The Student News Site of University of Arizona

The Daily Wildcat

95° Tucson, AZ

The Daily Wildcat

The Daily Wildcat


Internship offers chance to work with dinosaur bones, fossils

Michaela Kane
Michaela Kane/ The Daily Wildcat John Schultz, a senior at the University of Arizona studying geoscience, works at a geoscience lab where they reconstruct and restore dinosaur bones and fossils to sell.

A Tucson-based interior decorating business gives UA students the opportunity to work with dinosaur bones and other rare fossils.

GeoDecor is a business focused on restoring rare bones and fossils for interior decorating and collectors. Last semester, GeoDecor approached the UA Department of Geosciences about a potential internship for students. Restoring fossilized animals, including dinosaur skeletons, was on the list of duties.

Nancy Schmidt, a paleontology professor and adjunct instructor for geosciences, said the internship is a rare and unique opportunity for undergraduate students. Interning for a business that can provide the volume and breadth of vertebrate fossils is what makes this a tremendous opportunity, according to Schmidt.

“Primarily, the internships are designed to give the students some professional experience in a business environment related to geosciences,” Schmidt said. “The dinosaurs are just a big plus.”

The internship is one semester long and has been offered to seven UA students thus far. Roughly 40 to 45 hours working in the GeoDecor lab is equivalent to one credit hour, and students usually take one to two credit hours, according to Schmidt. The responsibilities vary from building frames to conditioning and restoring fossilized animals.

“They are learning both the soft and the hard skills,” Schmidt said. “The hard skills are how you actually do the work to prepare the fossils. The soft skills are being in an employee-like setting where you need to play well with others, have a schedule and being responsible.”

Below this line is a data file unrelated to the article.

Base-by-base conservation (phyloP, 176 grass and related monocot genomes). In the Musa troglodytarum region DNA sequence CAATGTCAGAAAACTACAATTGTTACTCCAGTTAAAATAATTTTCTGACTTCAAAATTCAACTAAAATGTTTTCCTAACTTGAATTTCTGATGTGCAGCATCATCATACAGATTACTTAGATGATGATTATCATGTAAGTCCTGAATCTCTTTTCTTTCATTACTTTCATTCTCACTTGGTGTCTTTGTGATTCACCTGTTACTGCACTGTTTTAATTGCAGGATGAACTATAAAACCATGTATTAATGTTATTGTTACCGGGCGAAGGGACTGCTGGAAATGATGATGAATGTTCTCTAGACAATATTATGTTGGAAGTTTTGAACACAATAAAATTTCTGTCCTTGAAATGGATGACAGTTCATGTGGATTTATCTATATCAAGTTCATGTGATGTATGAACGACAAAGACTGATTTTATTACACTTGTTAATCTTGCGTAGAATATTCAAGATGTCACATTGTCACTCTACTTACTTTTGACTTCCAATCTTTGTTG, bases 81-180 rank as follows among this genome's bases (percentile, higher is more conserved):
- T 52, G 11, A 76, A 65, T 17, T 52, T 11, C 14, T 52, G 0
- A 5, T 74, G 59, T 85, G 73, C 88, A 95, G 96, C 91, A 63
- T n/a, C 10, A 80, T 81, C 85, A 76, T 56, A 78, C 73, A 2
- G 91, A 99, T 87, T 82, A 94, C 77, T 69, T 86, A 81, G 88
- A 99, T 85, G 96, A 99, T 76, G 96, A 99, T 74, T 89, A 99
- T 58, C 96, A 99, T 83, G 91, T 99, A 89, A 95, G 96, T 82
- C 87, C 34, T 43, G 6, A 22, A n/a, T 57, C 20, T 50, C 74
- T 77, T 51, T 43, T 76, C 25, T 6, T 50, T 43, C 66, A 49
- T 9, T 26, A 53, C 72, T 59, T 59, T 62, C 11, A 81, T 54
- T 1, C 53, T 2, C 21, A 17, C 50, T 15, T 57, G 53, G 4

John Schultz, a geosciences senior, is currently interning for GeoDecor. The former engineering major said his hiking and camping experiences influenced his curiosity in geosciences. He said he decided to pursue the internship to gain specialized experience and see if it could be a career.

“I’m here about five hours a week,” Schultz said. “I am helping out with building transports and mounts for the fossils. I have been having so much fun since I’ve been here. It’s different from just college classes; this is someone’s business. The large fossils in here can run for tens of thousands of dollars.”

The skill set required for restoring the large pieces is incredible, according to Schultz.

“Not very many schools have things near them like this,” Schultz said, referring to GeoDecor. “It is such an incredible opportunity. Almost everything we get here comes directly from the Green River Formations.”

The lab is full of finished fossilized decor, along with in-progress skeletons. Schultz’s current endeavor is to expose a fossilized fish, while more experienced employees like geosciences senior Matt Allbright, are working to restore and construct entire dinosaur skeletons.

Allbright was an intern last semester for GeoDecor. He is currently employed by the company, working in the lab. His main responsibilities are teaching interns and building secure frames for the fossils. However, he spends a good amount of time working with the fossils and bones, he said.

“We are gearing up for the Tucson Gem and Mineral Show — that’s going to be a huge thing for this business,” Allbright said. “I’m hoping to get the interns ready by the time that ramps up.”

– Follow Emily Bregger @ebregger_news

More to Discover
Activate Search